Once again, we were almost thwarted by rain, this time when we were setting up the campsite! But we managed, and soon found ourselves huddled under our tarp watching the forest light up with lightning. It was a little bit spooky so high up in the mountains. But it was then we spotted the brumbies. Undeterred by the weather, they just kept eating grass in the dark amidst a huge thunderstorm. All through the night we heard them right next to our tent. Let me tell you, you wouldn’t want to wake up at night having to use the toilet with all those wild horses around.
Our friends arrived the next day and the kids had a ball searching for horses, grasshoppers, hares and wallabies, as well as making damper, riding bikes and exploring the Little Murray Creek.
We watched as two stallions fought over who was the boss of the group. Intriguing, beautiful, majestic… none of those words can adequately capture what it was like to witness. After a relaxing breakfast, it was time to check out the area. We splashed in the water at Junction Pools, while a shortcut via Polblue Ridge Rd ended with our truck having to be towed out of a large, muddy puddle by our friends — only to see them end up in the mud themselves! We returned the favour and winched them out. Lesson learnt: never explore an off-road track alone! It was also way more fun to experience the adventure of the rescue with friends.
Our trip also provided us with a hands-on Australian history lesson. Did you know that the rainforests of the national park are remnants of prehistoric forests originating from the ancient Gondwana super-continent, which eventually split into what is now Africa, South America, Australia and Antarctica? Or that it’s one of the only remaining subtropical rainforests with Antarctic Beech (very tall evergreen trees) and Araucarian (ancient family of conifers/pines) rainforest?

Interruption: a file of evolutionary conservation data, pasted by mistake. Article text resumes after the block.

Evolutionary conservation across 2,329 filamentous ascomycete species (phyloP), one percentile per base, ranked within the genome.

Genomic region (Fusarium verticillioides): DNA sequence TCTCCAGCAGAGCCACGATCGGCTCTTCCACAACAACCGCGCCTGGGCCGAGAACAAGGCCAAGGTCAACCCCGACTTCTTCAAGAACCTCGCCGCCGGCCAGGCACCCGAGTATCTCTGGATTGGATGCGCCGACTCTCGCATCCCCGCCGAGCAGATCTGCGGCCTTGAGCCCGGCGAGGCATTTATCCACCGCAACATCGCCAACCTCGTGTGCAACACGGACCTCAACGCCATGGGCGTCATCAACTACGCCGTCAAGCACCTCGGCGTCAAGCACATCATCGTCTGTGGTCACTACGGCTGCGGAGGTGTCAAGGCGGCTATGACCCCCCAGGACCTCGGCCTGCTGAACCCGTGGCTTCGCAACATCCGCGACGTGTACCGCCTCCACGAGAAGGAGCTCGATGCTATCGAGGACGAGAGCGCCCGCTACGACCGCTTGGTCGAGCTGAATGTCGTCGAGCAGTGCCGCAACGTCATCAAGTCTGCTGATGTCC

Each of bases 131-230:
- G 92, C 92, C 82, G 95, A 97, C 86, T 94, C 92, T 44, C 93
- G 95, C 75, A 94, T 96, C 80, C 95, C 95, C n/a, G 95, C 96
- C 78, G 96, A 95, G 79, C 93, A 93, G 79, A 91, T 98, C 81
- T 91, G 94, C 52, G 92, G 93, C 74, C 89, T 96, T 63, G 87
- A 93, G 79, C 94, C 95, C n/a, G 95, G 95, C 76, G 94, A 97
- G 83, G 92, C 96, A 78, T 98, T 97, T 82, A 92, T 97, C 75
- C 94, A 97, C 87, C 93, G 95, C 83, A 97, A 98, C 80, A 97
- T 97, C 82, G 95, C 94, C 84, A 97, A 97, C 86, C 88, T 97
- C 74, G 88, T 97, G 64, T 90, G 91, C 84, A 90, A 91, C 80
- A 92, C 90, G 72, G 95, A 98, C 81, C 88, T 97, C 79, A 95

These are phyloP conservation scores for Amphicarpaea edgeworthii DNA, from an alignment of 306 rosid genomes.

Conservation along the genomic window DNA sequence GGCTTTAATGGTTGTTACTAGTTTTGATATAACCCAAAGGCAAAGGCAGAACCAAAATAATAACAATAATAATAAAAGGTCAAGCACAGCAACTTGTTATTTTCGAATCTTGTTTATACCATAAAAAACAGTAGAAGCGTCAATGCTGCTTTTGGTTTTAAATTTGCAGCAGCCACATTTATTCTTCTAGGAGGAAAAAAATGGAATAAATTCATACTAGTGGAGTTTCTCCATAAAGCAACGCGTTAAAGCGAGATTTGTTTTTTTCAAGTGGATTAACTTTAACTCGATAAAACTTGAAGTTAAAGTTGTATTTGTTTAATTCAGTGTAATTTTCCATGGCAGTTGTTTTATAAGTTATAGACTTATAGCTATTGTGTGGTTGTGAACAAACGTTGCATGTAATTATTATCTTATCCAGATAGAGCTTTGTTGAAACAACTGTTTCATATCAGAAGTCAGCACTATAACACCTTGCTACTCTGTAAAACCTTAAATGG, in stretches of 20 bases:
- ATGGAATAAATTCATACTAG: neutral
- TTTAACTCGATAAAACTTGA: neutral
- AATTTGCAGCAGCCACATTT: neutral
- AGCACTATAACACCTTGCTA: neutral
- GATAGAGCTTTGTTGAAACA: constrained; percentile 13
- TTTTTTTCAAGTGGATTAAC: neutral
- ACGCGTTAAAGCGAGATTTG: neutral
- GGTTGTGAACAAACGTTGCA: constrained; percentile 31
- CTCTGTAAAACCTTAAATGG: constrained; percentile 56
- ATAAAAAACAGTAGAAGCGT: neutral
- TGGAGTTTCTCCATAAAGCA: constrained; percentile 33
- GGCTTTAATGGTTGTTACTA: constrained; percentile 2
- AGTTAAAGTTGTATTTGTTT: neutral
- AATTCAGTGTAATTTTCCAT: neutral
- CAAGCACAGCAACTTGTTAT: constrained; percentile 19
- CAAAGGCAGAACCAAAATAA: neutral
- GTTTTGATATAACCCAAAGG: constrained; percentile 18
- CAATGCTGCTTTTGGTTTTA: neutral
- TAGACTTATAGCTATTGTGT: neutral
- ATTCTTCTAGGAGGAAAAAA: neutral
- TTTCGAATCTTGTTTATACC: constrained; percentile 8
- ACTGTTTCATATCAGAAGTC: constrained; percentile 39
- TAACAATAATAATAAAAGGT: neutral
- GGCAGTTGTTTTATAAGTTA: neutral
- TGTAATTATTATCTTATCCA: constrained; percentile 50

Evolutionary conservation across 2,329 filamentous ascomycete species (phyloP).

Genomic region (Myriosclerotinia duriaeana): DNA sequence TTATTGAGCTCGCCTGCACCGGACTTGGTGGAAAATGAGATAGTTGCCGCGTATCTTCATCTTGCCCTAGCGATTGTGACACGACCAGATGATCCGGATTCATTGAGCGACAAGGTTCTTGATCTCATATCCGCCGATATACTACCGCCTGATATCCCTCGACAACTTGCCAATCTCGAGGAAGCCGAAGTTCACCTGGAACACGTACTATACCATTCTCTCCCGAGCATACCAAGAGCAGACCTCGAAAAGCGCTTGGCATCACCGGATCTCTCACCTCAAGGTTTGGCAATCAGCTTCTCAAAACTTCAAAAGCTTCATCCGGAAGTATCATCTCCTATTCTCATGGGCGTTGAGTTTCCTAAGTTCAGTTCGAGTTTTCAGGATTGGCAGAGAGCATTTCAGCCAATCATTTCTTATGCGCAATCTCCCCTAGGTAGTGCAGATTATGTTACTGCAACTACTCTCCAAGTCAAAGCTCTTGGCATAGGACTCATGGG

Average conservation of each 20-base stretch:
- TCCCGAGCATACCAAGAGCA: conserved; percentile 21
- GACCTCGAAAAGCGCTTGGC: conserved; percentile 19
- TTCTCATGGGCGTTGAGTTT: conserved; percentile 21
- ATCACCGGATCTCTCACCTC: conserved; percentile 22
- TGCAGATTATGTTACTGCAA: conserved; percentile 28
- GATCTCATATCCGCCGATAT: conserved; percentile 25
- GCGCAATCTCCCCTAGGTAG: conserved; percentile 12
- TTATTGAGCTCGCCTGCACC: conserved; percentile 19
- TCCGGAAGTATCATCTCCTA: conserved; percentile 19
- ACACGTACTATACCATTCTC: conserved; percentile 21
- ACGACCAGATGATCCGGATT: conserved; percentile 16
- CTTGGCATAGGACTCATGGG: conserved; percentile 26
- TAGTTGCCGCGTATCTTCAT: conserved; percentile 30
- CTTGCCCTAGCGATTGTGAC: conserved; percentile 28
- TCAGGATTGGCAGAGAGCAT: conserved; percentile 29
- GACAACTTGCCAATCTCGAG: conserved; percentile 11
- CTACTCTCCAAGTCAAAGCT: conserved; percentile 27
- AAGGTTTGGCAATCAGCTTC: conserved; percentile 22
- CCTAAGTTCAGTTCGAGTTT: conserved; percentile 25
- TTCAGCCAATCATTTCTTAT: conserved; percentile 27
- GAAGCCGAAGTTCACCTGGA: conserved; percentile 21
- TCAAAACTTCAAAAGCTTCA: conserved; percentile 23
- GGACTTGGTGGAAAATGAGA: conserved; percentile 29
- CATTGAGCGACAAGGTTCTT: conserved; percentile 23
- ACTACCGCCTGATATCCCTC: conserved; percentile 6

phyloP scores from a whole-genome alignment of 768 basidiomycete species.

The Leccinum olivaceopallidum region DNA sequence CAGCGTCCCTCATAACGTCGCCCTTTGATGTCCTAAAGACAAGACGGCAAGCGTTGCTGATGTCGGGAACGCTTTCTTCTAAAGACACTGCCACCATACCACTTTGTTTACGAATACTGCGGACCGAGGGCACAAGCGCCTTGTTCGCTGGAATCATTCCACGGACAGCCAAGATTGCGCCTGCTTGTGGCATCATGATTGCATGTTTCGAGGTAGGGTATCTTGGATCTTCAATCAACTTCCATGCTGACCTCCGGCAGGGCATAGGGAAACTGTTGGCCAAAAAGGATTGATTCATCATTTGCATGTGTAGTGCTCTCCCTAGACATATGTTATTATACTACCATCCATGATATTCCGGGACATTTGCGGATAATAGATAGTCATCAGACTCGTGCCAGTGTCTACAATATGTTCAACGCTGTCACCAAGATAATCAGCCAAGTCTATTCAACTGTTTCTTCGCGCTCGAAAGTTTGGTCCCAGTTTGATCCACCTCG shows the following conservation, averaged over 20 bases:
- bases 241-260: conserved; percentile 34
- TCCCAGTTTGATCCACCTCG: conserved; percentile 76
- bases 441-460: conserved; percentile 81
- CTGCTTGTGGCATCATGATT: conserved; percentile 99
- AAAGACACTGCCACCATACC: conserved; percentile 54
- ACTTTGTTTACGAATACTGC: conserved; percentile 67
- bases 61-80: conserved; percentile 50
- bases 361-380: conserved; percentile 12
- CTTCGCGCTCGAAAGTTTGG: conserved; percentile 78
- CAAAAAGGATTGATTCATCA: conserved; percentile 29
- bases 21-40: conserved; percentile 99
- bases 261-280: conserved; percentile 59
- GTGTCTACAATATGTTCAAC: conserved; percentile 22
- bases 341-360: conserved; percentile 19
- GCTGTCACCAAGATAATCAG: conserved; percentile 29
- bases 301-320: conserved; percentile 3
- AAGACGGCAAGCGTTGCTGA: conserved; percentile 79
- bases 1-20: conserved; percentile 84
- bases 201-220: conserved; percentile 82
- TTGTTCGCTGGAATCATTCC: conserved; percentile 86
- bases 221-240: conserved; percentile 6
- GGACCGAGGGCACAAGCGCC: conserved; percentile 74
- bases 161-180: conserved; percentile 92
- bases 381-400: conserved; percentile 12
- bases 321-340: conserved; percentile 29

If you want to get away from the crowds, Barrington Tops is the perfect place for a holiday. Access is limited, temperatures are mild, and amenities are basic. Just the way we like it!
Barrington Tops is around 40km west of Gloucester, or 3.5 hours’ drive north of Sydney. Take maps or a GPS that will work without mobile reception and check the NSW National Parks website to find out which campsites are limited to 4WD vehicles, and about road closures or other alerts.
There are several campsites in Barrington Tops National Park, including Manning River, Polblue, Horse Swamp, Little Murray, Devils Hole and Junction Pools. Book in advance. Or, set up in a small clearing beside one of the streams. Make sure to bring all your supplies with you, including water and firewood. You can also stay at Camp Cobark, 40km west of Gloucester. One of the oldest family farms in the area, it offers rustic amenities and camping along the river. Dogs are allowed and it has lots of horse trails.
When To Go
Barrington Tops National Park’s elevation ranges from sea level to just over 1580m. Cater for cold weather, including snow, from the end of autumn until the beginning of spring. It has snowed as far down as 300m. The coldest temperature ever recorded at the highest point in Barrington tops was —17°C. Summer temperatures are moderate. For example, when it’s hot in Gloucester, it’s cooler in the park.